Our next Artist You Need To Know is Thaddeus Holownia.

Thaddeus (Tadeusz) Holownia is a visual artist, teacher, letterpress printer and publisher, but Holownia is perhaps best known for his photographs that capture and combine an experience both personal and in a larger social sense, platforming environmental issues and a sense of community that is often centered upon the Maritimes in Canada.

The words of curator and arts writer Martha Langford : “Many of Holownia’s projects can be compared to the genre of ‘extended portrait’ — a durational work reflecting an intimate and evolving engagement.”

The images below are from his series Lintels of Paris, 2019 and Station Irving: Architectural Landscapes, 1979–2004.



Born in England in 1949, Holownia immigrated to Canada in 1954. Holownia earned a B.A. in Communication and Fine Arts at the University of Windsor in 1972. The artist would, after his education, become part of the Toronto art scene of the 1970s which was an energetic and seminal point in the history of photography in Canada. In 1977, Holownia took up a teaching position at Mount Allison University in Sackville, New Brunswick. He has lived and worked in the Maritimes since that time.

His career (both teaching and in the administrative sphere) spanned more than four decades. He is now retired but still creating artworks (notably in Jolicure, New Brunswick, which has been the subject of some of his past series, and his lens often documented both his immediate world in the Maritimes but also a number of other locales too).

From the ACI : “Holownia often returns to the same site to photograph transformations and create portfolios of particular subjects over time. He uses a large-scale view camera to capture minute details of wind and light, producing crisp black and white panoramic images…”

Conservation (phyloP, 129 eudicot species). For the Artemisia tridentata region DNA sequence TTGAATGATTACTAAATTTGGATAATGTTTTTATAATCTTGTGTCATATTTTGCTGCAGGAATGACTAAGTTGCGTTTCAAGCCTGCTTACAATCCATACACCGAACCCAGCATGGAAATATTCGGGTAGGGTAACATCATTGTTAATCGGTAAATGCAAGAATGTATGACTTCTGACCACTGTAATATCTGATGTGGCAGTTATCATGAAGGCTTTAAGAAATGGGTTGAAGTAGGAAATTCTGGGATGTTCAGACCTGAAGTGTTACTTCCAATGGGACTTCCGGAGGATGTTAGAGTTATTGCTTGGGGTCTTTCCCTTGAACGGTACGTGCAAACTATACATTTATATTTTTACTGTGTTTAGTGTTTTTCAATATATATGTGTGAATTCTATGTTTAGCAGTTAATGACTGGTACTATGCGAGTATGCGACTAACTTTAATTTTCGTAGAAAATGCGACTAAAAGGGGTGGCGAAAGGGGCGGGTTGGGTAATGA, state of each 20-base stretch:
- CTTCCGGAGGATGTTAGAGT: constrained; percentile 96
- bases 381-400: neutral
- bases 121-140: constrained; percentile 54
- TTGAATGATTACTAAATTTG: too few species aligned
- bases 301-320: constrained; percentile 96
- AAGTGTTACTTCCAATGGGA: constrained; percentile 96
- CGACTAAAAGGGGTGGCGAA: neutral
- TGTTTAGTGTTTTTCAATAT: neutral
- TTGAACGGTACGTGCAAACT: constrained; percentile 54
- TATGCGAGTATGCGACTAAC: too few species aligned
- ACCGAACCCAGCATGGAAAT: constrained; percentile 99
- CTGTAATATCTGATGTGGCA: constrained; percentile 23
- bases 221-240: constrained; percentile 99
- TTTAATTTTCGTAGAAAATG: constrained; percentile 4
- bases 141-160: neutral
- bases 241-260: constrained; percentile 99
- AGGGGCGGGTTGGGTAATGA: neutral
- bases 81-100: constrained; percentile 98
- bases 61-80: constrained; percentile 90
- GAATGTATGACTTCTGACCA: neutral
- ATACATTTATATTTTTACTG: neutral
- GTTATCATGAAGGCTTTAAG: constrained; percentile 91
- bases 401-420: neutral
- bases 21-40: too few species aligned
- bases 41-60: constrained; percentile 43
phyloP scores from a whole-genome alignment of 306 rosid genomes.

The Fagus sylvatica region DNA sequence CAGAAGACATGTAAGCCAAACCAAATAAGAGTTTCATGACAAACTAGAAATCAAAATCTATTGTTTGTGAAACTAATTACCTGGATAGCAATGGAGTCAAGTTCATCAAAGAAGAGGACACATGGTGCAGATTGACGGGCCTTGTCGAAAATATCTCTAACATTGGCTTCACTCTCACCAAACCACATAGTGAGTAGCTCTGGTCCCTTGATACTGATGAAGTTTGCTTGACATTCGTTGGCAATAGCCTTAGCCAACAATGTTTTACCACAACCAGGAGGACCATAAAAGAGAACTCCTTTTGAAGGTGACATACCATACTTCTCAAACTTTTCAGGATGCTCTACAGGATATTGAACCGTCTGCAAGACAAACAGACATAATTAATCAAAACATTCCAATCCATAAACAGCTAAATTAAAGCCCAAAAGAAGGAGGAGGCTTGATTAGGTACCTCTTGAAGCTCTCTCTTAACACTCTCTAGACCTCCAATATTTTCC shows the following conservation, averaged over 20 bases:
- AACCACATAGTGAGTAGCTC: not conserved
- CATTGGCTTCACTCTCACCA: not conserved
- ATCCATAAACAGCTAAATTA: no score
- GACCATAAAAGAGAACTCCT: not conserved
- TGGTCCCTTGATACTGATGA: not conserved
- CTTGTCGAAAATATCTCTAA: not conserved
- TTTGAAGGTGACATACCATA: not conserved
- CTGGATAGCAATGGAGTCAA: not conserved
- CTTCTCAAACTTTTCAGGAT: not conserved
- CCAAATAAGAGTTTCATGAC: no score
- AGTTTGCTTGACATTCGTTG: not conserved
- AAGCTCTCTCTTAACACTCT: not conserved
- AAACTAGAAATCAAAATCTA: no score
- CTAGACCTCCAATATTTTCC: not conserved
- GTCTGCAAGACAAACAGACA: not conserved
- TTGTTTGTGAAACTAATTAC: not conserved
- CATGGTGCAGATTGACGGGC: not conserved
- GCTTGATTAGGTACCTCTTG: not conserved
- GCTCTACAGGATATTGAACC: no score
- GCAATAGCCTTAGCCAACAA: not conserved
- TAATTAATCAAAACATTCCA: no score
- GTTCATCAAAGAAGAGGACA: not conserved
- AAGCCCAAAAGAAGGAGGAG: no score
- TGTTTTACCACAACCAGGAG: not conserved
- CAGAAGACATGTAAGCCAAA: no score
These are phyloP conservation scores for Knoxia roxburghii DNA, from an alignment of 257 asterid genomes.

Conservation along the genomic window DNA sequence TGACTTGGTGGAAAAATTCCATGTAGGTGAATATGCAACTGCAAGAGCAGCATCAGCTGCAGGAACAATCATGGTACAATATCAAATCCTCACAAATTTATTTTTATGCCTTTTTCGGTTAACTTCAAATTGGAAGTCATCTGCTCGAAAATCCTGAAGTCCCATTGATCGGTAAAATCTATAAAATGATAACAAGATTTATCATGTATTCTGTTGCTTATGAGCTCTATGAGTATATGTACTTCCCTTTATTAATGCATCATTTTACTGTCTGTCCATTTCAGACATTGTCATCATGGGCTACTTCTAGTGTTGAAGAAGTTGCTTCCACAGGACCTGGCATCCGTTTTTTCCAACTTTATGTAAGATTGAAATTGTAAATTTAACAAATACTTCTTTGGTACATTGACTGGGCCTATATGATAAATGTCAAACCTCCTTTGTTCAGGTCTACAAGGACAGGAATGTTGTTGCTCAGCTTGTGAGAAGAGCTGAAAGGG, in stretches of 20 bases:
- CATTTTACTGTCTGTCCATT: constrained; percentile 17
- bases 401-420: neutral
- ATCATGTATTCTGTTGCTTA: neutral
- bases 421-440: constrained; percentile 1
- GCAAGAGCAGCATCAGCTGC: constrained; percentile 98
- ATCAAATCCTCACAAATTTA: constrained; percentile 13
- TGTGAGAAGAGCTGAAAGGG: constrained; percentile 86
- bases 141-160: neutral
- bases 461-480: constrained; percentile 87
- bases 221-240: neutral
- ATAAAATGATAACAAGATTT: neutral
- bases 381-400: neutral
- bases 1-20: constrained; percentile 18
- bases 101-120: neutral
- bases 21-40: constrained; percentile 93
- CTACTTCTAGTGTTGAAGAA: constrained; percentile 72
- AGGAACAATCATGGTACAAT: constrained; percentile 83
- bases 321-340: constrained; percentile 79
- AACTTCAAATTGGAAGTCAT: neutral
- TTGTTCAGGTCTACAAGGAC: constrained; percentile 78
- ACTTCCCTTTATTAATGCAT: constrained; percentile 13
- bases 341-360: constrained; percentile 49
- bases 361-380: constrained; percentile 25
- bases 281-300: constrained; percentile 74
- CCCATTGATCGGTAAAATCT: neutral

The images below are from one of his series specifically about Jolicure Pond, New Brunswick.



Holownia was elected to the Royal Canadian Academy of Arts in 2000. In 2001 he was awarded a Fulbright Fellowship : he has been awarded grants from the Canada Council for the Arts, the Ontario Arts Council, the American Institute of Graphic Arts, the Royal Canadian Academy of Arts, and the Social Sciences and Humanities Research Council. Named to the Order of New Brunswick in 2015, three years later Holownia would be inducted into the Royal Society of Canada as well.

The images below are from the series Corks which were created for the Bonavista Biennale 2019 (which had the theme of FLOE). Like much of Holownia’s work, it employs an immediacy – whether in an everyday ‘banal’ object or the world immediately outside our doors – to speak to larger issues of history and community. The artist’s words : “These corks were used in the east coast fishery and then discarded with the advent of plastics. I tie these artefacts to the Portuguese fishermen that fished the Grand Banks of Newfoundland for hundreds of years before the collapse of the Cod in the 1990’s and may have brought cork to trade with them.”